Research that makes a difference - (4/4)
Every day, we continue our journey to transform Banner Good Samaritan Medical Center as a complex community hospital in downtown Phoenix with excellent teaching programs to a medical center whose “why” is simple … that we believe that “our culture which values and sustains learning, scholarship, and performance improvement leads directly to excellent patient care, innovation, and superior outcomes.”
Today, I’d like to share the words of our very own Dr. Steve Curry, a nationally recognized expert in toxicology, who is working with several other key leaders on an institute structure that highlights BGSMC’s expertise in Critical Illness and Injury. This institute will tell our story around our highly differentiated programs such as Trauma, Critical Care, Toxicology and Emergency Medicine.
Take a few minutes and learn more about the incredible scholarship currently being created by our very own physicians here at BGSMC. It is this type of research that improves the care of our most complex patients and draws patients from all over the state and southwest to BGSMC. So many similar stories of highly differentiated care at Good Sam … so many Possibilities…
Thank you for your contributions.
Steve Narang, MD, is the chief executive officer at Banner Good Samaritan Medical Center.
Neuroprotective hypothermia in the treatment of heat stroke
By Dr. Steve Curry
Heat stroke is defined as coma or a seriously depressed level of consciousness resulting from primary elevation in body temperature to at least 104o F from exposure to heat, sometimes with accompanying exertion (e.g., exercise, working as roofer). Given our climate, heat stroke is not uncommon in Arizona. The CDC reported over 7,000 deaths from heat stroke between 1999 and 2009 in the U.S., and fatality rates have been reported to range from 10 percent to 70 percent.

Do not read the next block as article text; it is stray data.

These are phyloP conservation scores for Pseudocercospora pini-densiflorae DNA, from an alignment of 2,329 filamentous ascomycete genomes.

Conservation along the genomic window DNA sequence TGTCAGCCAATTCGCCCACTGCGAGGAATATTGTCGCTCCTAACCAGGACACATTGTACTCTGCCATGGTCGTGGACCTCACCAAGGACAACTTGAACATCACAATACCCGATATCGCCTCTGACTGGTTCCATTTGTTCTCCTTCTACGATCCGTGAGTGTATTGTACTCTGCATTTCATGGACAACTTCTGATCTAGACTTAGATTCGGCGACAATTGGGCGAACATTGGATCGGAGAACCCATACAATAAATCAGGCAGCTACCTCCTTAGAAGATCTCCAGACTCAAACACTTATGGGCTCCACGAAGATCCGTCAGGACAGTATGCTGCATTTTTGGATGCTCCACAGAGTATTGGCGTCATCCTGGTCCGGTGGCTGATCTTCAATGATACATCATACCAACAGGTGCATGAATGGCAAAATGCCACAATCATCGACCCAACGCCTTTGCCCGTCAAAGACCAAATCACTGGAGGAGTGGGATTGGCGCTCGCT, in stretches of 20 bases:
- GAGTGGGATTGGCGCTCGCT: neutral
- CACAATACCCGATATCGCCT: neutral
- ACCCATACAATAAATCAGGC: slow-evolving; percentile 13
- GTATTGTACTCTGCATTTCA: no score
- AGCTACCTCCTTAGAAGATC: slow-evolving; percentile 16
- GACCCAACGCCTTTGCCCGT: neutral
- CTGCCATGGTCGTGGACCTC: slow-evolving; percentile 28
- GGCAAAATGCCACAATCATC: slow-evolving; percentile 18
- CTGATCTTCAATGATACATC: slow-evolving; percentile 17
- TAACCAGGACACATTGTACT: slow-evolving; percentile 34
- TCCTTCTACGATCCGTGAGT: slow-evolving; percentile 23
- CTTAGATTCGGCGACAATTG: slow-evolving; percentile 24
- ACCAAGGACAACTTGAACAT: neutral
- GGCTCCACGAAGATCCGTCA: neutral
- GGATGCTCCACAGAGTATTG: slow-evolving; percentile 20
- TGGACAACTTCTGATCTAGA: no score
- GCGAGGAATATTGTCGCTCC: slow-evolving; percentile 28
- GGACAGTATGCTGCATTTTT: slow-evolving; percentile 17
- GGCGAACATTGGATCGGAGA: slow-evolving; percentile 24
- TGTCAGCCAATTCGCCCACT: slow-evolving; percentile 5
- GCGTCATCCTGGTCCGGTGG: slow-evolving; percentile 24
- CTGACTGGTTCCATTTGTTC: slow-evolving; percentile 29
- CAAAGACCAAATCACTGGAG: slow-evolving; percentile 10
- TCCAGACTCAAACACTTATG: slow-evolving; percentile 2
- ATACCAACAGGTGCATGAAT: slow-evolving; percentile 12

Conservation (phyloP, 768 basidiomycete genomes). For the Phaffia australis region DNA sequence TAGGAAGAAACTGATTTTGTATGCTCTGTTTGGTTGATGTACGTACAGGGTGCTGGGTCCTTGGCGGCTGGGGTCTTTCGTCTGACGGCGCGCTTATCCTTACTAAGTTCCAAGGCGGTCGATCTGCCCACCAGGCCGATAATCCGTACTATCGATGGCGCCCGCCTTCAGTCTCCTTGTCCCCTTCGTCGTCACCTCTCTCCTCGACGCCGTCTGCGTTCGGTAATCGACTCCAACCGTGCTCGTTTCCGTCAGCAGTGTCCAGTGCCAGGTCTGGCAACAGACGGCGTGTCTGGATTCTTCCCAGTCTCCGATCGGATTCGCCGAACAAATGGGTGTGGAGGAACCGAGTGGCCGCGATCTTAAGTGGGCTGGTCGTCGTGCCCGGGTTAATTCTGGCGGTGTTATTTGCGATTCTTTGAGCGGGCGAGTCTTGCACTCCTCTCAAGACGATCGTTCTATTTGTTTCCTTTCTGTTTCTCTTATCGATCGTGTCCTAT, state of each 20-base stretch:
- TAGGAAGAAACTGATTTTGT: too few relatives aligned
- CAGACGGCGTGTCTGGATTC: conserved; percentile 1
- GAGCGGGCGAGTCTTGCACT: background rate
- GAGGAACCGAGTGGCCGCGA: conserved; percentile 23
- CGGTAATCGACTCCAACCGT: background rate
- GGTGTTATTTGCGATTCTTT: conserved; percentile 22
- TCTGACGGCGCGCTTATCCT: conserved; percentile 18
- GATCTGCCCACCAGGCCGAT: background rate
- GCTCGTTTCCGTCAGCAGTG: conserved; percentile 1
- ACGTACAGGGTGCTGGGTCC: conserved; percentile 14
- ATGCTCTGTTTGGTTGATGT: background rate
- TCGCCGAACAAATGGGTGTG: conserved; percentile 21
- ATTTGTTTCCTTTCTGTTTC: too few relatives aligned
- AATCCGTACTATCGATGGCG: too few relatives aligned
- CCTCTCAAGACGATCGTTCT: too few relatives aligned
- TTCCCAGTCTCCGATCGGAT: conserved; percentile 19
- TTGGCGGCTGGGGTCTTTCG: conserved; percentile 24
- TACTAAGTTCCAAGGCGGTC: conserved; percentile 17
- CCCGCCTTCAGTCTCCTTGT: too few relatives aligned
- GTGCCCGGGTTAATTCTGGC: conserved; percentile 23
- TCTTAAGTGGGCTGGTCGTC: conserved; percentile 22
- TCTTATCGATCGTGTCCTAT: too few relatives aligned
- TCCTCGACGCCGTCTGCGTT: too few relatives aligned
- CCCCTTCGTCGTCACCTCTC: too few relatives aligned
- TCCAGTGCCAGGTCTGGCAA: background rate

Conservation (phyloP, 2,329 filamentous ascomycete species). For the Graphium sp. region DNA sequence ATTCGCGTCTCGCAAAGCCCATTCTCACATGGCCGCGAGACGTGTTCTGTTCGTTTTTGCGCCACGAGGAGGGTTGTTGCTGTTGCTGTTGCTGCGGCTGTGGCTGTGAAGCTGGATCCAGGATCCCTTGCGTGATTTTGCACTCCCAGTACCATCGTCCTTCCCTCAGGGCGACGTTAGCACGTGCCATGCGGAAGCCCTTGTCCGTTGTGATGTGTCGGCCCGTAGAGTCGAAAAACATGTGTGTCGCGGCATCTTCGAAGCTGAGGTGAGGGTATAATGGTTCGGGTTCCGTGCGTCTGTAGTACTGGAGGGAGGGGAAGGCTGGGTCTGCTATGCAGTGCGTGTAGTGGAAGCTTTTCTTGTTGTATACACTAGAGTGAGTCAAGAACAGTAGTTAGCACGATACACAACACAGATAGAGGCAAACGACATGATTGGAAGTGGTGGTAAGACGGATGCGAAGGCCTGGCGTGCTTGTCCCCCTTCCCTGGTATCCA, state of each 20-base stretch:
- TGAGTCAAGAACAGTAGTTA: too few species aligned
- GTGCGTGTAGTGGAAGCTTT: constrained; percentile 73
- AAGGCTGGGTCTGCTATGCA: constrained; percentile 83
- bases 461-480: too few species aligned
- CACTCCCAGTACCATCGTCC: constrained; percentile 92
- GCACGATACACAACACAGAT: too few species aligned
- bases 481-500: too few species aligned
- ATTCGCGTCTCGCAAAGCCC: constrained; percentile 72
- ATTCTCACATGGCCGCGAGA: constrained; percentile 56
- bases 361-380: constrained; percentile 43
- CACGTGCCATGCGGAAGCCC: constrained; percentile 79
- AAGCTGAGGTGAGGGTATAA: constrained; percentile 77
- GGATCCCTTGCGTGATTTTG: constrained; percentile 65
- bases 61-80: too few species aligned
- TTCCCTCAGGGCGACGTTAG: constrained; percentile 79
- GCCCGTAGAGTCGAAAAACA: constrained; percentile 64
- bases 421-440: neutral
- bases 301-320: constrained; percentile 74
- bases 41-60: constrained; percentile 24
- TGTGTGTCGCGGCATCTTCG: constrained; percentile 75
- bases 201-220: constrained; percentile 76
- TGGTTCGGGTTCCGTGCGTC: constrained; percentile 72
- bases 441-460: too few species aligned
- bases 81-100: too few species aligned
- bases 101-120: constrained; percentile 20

Studies have reported that, in general, only about 40 percent of those who are comatose from exertional heat stroke have potential to survive without brain injury. Standard therapy of heat stroke comprises rapid cooling to normal or near-normal body temperature. Physicians with the Department of Medical Toxicology have cared for heat stroke patients with temperatures exceeding 114 degrees.
Neuroprotective hypothermia is a therapy used in the treatment of patients who have suffered cardiac arrest, spinal cord trauma, or other neurological insults in which body temperature is lowered to about 90 to 93 degrees for 24 hours in order to decrease the incidence or severity of brain injury. While neuroprotective hypothermia is used by some physicians in the treatment of heat stroke, there are no well-designed trials that have determined its effectiveness in this setting.
Physicians and house staff from the Medical Toxicology Fellowship, the Pulmonary and Critical Care Medicine Fellowship, and the Emergency Medicine Residency programs at BGSMC, working together under the Institute for Critical Illness and Injury, are preparing a study in which eligible heat stroke patients presenting to BGSMC will be randomized to receive neuroprotective hypothermia or be treated at normal body temperature. Outcomes that will be examined include mortality, length of hospitalization, and neurological functioning at the time of discharge. After the first year, it is hoped that the study will be expanded to other Banner facilities.